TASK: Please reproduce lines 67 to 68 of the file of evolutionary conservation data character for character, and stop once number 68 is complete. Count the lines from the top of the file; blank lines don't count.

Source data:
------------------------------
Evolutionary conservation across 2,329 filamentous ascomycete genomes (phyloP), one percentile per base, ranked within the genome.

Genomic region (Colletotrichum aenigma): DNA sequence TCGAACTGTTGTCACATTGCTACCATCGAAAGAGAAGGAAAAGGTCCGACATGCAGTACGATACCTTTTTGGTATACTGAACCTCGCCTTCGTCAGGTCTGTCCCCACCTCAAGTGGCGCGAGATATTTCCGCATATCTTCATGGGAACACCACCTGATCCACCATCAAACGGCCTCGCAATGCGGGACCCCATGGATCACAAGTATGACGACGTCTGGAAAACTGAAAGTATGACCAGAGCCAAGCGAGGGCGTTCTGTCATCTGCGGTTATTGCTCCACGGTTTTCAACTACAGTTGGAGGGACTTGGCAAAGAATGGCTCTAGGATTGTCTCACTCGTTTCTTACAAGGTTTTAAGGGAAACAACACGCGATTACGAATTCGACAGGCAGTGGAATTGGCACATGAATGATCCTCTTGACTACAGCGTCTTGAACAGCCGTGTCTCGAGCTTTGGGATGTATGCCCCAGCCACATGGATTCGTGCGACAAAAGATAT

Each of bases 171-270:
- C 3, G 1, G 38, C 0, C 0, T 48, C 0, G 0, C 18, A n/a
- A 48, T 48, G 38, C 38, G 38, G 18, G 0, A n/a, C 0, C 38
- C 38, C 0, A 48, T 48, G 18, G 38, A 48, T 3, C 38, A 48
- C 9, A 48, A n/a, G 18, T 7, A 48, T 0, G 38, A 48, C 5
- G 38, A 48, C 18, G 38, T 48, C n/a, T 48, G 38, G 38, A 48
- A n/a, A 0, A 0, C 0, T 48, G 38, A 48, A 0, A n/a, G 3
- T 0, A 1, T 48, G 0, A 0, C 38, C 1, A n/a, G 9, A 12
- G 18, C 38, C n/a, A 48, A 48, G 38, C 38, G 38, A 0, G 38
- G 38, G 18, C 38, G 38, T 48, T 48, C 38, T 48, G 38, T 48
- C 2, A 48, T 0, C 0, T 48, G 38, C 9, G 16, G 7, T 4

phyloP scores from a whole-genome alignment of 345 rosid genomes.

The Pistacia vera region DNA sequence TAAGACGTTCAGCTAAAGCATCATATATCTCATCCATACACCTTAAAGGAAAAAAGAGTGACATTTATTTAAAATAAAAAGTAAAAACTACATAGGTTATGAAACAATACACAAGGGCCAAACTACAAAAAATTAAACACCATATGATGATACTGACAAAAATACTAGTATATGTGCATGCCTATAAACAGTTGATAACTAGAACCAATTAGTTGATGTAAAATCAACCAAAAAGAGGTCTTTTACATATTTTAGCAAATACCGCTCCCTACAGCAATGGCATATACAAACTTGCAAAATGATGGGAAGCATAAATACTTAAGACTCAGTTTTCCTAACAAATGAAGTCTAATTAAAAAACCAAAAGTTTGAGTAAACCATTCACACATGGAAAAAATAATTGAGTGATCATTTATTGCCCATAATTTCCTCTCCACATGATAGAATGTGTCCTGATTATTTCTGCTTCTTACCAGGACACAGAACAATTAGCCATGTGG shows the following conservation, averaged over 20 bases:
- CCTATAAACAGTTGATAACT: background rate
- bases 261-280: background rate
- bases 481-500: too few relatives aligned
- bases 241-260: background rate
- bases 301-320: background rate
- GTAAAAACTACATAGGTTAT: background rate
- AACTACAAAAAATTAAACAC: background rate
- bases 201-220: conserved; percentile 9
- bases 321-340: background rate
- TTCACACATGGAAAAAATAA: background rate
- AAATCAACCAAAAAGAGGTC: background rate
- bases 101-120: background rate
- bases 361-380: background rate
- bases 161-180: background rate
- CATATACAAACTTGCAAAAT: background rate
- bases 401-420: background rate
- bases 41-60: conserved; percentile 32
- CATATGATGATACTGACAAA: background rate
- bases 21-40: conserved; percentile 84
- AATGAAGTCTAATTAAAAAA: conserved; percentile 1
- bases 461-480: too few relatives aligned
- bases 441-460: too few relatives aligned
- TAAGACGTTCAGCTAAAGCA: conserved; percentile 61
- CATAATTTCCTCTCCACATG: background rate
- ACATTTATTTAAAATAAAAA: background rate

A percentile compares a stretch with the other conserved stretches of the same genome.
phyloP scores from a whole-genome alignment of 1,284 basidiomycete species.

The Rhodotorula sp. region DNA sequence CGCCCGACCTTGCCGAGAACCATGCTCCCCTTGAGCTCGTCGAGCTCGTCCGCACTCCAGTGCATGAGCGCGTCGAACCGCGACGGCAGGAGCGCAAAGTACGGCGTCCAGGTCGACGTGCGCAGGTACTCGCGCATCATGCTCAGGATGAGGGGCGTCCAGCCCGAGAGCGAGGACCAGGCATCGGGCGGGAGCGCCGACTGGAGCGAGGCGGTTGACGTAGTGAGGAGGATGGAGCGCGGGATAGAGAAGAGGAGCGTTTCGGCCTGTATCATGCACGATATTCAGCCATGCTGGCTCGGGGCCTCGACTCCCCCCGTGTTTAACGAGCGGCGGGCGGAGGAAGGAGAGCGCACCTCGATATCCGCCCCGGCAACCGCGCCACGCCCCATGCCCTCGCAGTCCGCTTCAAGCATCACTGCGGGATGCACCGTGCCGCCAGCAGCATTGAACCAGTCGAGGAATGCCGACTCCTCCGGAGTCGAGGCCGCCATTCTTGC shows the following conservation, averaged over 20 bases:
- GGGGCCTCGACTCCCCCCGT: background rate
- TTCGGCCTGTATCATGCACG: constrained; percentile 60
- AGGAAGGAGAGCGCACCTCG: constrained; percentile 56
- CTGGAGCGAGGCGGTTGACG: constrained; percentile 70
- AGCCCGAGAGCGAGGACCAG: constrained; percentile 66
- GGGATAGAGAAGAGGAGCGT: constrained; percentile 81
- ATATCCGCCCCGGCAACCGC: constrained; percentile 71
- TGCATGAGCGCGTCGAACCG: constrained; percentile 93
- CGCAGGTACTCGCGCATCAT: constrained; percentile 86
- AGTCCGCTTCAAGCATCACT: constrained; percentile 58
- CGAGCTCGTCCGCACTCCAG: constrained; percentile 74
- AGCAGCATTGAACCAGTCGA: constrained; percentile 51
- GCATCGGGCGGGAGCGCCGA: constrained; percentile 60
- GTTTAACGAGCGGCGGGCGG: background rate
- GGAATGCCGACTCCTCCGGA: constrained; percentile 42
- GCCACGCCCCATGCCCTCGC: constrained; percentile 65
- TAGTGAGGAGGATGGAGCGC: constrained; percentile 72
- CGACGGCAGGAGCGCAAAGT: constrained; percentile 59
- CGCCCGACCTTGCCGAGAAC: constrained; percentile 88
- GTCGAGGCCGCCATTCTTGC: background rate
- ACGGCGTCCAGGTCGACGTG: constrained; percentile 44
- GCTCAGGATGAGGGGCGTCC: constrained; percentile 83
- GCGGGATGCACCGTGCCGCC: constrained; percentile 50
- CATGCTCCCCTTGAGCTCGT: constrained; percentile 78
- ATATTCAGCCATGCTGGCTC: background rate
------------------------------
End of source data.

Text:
- CATGCTCCCCTTGAGCTCGT: constrained; percentile 78
- ATATTCAGCCATGCTGGCTC: background rate